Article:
Things to see and do at this stop:
Life in the sanctuary centers around water; it clusters around the creek, concentrates at the pond. Water-loving plants crowd pond edges and extend into the shallows: rushes, sedges, Pickerel Weed, Alligator Weed, and Lizard’s Tail provide shelter for a variety of animals. The pond is a magnet for wildlife – and for kids. As you approach the pond from the northeast you see the boardwalk crossing ahead and a smaller wooden path to your left that ends at a low “dipping deck” that allows children to lie nose to nose with tadpoles and fish or to capture them with small dip nets. The boardwalk also has a widened area for the same purpose. And at the far end of the pond is a serious “teaching deck” also used for feeding fish and turtles, or for long handled dipping.
The tall tree between the two wooden walkways at the entrance is a Water Tupelo. To the right at the end of the boardwalk is a native Bald Cypress which is developing characteristic cypress knees and a Pond Cypress, a variety of Bald Cypress. Across the boardwalk from them are a Montezuma cypress and a Nuttall’s oak, both with long branches sweeping low over the pond. Around the pond are Montezuma bald cypress which are native to South Texas and Mexico. Near the pond and on the small island are native Louisiana palmettos which, unlike the common dwarf species, have short trunks and very large leaves. All these trees enjoy being in or very near to standing water.
Fish in the pond are largely limited to chunky Bluegill Sunfish, colorful Sailfin Mollies, and minnow-like Mosquitofish which do, indeed, keep the mosquito population under control. The turtles you are likely to see are Red-eared Sliders, but we also have Common Snapping Turtles and, perhaps, the little Musk Turtle, known affectionately as a stinkpot. Our frogs are Bullfrogs and the fairly common but seldom seen Bronze Frogs whose mating calls sound like the twang of a stretched rubber band.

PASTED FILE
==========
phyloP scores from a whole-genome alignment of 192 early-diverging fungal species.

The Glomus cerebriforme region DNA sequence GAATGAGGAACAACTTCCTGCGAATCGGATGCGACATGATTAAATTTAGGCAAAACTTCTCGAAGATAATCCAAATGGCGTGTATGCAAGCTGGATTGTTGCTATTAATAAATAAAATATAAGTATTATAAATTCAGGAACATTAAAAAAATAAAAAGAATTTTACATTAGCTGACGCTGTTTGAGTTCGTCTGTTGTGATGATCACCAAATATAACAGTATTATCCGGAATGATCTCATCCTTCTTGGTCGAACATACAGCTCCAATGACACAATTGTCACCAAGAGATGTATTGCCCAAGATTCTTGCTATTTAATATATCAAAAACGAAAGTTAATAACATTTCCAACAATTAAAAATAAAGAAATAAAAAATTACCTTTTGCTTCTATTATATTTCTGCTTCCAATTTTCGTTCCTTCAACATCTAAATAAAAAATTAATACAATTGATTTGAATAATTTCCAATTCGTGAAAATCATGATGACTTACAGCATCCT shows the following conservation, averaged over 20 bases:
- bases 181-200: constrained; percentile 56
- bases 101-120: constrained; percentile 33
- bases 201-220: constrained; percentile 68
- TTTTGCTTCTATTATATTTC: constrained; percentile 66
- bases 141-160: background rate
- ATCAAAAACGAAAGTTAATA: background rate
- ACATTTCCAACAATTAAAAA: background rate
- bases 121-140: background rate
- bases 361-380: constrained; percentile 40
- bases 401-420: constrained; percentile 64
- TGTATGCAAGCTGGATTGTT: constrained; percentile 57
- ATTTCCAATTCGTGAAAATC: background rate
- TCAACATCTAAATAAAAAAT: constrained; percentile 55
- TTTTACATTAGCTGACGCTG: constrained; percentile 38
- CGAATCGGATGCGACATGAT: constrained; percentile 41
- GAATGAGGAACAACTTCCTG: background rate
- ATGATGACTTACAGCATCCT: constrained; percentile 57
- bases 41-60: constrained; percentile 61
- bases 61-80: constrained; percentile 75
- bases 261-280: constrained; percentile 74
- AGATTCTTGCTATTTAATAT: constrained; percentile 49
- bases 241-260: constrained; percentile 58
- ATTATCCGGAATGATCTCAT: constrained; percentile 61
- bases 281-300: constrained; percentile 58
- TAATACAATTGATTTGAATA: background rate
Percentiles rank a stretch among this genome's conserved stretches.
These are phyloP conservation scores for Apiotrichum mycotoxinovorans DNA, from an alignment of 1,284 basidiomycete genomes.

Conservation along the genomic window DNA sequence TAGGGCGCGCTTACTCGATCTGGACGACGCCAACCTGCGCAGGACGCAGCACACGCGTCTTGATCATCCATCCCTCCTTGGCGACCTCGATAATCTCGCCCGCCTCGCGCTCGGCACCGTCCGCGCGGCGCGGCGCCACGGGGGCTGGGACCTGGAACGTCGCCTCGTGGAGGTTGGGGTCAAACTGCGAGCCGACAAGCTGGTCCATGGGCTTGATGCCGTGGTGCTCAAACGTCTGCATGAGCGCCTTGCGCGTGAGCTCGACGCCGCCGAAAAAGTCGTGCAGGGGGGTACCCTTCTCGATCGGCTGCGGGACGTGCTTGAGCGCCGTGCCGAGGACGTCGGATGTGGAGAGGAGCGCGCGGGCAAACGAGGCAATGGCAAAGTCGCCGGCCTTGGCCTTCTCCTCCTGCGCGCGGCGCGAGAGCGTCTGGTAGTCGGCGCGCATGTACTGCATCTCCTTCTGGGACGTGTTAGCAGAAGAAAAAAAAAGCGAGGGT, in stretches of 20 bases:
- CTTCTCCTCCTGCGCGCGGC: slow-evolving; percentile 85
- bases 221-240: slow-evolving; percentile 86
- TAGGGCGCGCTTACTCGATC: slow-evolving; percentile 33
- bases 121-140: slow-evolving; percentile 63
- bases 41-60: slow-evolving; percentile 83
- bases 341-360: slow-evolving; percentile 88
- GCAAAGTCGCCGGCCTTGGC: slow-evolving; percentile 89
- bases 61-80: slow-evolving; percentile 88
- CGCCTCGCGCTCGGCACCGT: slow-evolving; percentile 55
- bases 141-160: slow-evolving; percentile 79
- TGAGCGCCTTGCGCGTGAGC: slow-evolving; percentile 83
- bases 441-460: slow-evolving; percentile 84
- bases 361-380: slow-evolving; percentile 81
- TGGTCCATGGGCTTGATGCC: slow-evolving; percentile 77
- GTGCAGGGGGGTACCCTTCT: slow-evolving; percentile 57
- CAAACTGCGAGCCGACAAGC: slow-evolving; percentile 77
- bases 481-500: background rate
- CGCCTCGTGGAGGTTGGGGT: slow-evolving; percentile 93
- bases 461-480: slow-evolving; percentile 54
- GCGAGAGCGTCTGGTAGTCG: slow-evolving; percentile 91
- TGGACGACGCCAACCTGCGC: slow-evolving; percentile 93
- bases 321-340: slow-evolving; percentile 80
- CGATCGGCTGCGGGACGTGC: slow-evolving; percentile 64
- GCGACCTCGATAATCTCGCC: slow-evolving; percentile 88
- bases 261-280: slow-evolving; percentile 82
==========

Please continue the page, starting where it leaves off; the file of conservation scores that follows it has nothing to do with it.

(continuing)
Above the surface of the pond dragonflies are on patrol: they form a basket of their legs to capture insects to eat while in flight. On warm summer days you should see plump, golden-bellied bullfrog tadpoles popping to the surface of the pond for a gulp of air: they are in transition from the gill-breathing stage to air-breathing frogs. If you are lucky, you may see a Broad-banded Water Snake or a Ribbon Snake, neither one venomous, both hoping to catch one of those plump tadpoles.
As you approach the cabin from the pond, you see the original front porch and front door of the cabin. The yard was for many years the home of Edith’s pack of very large, excitable, and much loved dogs. Within the yard, we have added several plantings of native Houston area plants and a tranquil bird-friendly area. Pause and enjoy them.
Directions to the next stop: